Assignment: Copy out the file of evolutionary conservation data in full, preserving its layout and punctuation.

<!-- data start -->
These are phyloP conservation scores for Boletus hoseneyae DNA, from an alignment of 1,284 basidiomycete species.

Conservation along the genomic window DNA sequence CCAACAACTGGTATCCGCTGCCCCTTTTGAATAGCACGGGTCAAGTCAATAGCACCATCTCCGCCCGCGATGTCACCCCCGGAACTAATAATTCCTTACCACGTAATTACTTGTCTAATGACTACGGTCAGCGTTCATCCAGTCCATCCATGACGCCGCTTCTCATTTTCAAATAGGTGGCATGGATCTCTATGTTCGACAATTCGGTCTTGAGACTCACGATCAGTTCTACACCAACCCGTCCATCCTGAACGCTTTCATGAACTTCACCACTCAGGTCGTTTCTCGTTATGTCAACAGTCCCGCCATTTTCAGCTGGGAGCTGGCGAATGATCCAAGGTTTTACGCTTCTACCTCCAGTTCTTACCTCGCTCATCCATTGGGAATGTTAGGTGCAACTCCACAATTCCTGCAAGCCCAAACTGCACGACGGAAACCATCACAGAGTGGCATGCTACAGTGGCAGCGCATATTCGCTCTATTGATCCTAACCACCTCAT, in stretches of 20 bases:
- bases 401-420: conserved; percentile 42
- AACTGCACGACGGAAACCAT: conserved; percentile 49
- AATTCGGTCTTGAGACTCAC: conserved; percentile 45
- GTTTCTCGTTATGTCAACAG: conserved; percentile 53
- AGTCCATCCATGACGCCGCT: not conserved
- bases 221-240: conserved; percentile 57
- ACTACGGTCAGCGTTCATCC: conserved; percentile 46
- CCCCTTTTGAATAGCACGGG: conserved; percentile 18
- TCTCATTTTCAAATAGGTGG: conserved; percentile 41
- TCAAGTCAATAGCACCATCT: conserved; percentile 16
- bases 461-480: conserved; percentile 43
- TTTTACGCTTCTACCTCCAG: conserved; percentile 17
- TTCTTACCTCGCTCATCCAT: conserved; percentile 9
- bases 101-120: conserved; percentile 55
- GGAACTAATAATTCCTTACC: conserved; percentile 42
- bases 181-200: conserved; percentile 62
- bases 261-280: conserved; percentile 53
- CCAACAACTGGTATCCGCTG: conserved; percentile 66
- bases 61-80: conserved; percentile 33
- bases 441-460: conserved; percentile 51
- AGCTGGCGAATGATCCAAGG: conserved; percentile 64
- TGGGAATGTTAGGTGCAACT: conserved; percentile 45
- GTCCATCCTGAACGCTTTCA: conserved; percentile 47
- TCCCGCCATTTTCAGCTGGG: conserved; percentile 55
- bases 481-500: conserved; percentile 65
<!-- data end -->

These are phyloP conservation scores for Boletus hoseneyae DNA, from an alignment of 1,284 basidiomycete species.

Conservation along the genomic window DNA sequence CCAACAACTGGTATCCGCTGCCCCTTTTGAATAGCACGGGTCAAGTCAATAGCACCATCTCCGCCCGCGATGTCACCCCCGGAACTAATAATTCCTTACCACGTAATTACTTGTCTAATGACTACGGTCAGCGTTCATCCAGTCCATCCATGACGCCGCTTCTCATTTTCAAATAGGTGGCATGGATCTCTATGTTCGACAATTCGGTCTTGAGACTCACGATCAGTTCTACACCAACCCGTCCATCCTGAACGCTTTCATGAACTTCACCACTCAGGTCGTTTCTCGTTATGTCAACAGTCCCGCCATTTTCAGCTGGGAGCTGGCGAATGATCCAAGGTTTTACGCTTCTACCTCCAGTTCTTACCTCGCTCATCCATTGGGAATGTTAGGTGCAACTCCACAATTCCTGCAAGCCCAAACTGCACGACGGAAACCATCACAGAGTGGCATGCTACAGTGGCAGCGCATATTCGCTCTATTGATCCTAACCACCTCAT, in stretches of 20 bases:
- bases 401-420: conserved; percentile 42
- AACTGCACGACGGAAACCAT: conserved; percentile 49
- AATTCGGTCTTGAGACTCAC: conserved; percentile 45
- GTTTCTCGTTATGTCAACAG: conserved; percentile 53
- AGTCCATCCATGACGCCGCT: not conserved
- bases 221-240: conserved; percentile 57
- ACTACGGTCAGCGTTCATCC: conserved; percentile 46
- CCCCTTTTGAATAGCACGGG: conserved; percentile 18
- TCTCATTTTCAAATAGGTGG: conserved; percentile 41
- TCAAGTCAATAGCACCATCT: conserved; percentile 16
- bases 461-480: conserved; percentile 43
- TTTTACGCTTCTACCTCCAG: conserved; percentile 17
- TTCTTACCTCGCTCATCCAT: conserved; percentile 9
- bases 101-120: conserved; percentile 55
- GGAACTAATAATTCCTTACC: conserved; percentile 42
- bases 181-200: conserved; percentile 62
- bases 261-280: conserved; percentile 53
- CCAACAACTGGTATCCGCTG: conserved; percentile 66
- bases 61-80: conserved; percentile 33
- bases 441-460: conserved; percentile 51
- AGCTGGCGAATGATCCAAGG: conserved; percentile 64
- TGGGAATGTTAGGTGCAACT: conserved; percentile 45
- GTCCATCCTGAACGCTTTCA: conserved; percentile 47
- TCCCGCCATTTTCAGCTGGG: conserved; percentile 55
- bases 481-500: conserved; percentile 65